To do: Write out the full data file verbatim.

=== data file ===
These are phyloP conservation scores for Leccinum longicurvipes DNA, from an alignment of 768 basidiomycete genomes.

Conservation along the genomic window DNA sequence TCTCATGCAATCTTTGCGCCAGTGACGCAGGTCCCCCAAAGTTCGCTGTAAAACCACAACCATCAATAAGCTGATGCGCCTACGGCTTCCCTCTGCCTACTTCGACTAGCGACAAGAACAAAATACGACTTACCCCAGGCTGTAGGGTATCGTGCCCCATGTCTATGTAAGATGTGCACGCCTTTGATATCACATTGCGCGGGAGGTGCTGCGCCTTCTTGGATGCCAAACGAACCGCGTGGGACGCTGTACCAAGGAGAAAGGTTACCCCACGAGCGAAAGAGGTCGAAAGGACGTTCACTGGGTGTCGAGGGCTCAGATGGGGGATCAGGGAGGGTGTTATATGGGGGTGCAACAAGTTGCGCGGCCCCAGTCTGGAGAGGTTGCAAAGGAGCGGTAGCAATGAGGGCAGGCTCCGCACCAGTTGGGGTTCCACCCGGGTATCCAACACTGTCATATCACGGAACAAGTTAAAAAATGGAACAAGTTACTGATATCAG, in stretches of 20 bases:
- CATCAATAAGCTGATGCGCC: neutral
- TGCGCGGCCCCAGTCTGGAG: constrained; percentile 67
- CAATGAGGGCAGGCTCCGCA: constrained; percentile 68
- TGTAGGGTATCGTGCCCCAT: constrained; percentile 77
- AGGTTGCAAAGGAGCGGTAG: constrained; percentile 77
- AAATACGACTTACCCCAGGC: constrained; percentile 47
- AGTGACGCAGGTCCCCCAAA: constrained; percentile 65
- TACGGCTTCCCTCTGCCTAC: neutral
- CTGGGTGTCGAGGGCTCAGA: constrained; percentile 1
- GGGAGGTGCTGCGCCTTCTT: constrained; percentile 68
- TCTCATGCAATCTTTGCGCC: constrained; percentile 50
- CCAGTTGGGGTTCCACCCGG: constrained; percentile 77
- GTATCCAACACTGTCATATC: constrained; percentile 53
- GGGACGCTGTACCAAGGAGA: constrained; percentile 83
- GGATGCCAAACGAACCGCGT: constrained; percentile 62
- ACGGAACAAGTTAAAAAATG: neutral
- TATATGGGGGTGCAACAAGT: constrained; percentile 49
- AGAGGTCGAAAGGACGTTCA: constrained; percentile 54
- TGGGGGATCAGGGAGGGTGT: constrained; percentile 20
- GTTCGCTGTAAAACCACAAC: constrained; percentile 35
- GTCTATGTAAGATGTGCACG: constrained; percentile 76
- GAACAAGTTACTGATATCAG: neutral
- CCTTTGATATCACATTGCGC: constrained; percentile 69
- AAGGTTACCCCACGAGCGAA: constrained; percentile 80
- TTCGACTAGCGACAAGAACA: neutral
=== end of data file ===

These are phyloP conservation scores for Leccinum longicurvipes DNA, from an alignment of 768 basidiomycete genomes.

Conservation along the genomic window DNA sequence TCTCATGCAATCTTTGCGCCAGTGACGCAGGTCCCCCAAAGTTCGCTGTAAAACCACAACCATCAATAAGCTGATGCGCCTACGGCTTCCCTCTGCCTACTTCGACTAGCGACAAGAACAAAATACGACTTACCCCAGGCTGTAGGGTATCGTGCCCCATGTCTATGTAAGATGTGCACGCCTTTGATATCACATTGCGCGGGAGGTGCTGCGCCTTCTTGGATGCCAAACGAACCGCGTGGGACGCTGTACCAAGGAGAAAGGTTACCCCACGAGCGAAAGAGGTCGAAAGGACGTTCACTGGGTGTCGAGGGCTCAGATGGGGGATCAGGGAGGGTGTTATATGGGGGTGCAACAAGTTGCGCGGCCCCAGTCTGGAGAGGTTGCAAAGGAGCGGTAGCAATGAGGGCAGGCTCCGCACCAGTTGGGGTTCCACCCGGGTATCCAACACTGTCATATCACGGAACAAGTTAAAAAATGGAACAAGTTACTGATATCAG, in stretches of 20 bases:
- CATCAATAAGCTGATGCGCC: neutral
- TGCGCGGCCCCAGTCTGGAG: constrained; percentile 67
- CAATGAGGGCAGGCTCCGCA: constrained; percentile 68
- TGTAGGGTATCGTGCCCCAT: constrained; percentile 77
- AGGTTGCAAAGGAGCGGTAG: constrained; percentile 77
- AAATACGACTTACCCCAGGC: constrained; percentile 47
- AGTGACGCAGGTCCCCCAAA: constrained; percentile 65
- TACGGCTTCCCTCTGCCTAC: neutral
- CTGGGTGTCGAGGGCTCAGA: constrained; percentile 1
- GGGAGGTGCTGCGCCTTCTT: constrained; percentile 68
- TCTCATGCAATCTTTGCGCC: constrained; percentile 50
- CCAGTTGGGGTTCCACCCGG: constrained; percentile 77
- GTATCCAACACTGTCATATC: constrained; percentile 53
- GGGACGCTGTACCAAGGAGA: constrained; percentile 83
- GGATGCCAAACGAACCGCGT: constrained; percentile 62
- ACGGAACAAGTTAAAAAATG: neutral
- TATATGGGGGTGCAACAAGT: constrained; percentile 49
- AGAGGTCGAAAGGACGTTCA: constrained; percentile 54
- TGGGGGATCAGGGAGGGTGT: constrained; percentile 20
- GTTCGCTGTAAAACCACAAC: constrained; percentile 35
- GTCTATGTAAGATGTGCACG: constrained; percentile 76
- GAACAAGTTACTGATATCAG: neutral
- CCTTTGATATCACATTGCGC: constrained; percentile 69
- AAGGTTACCCCACGAGCGAA: constrained; percentile 80
- TTCGACTAGCGACAAGAACA: neutral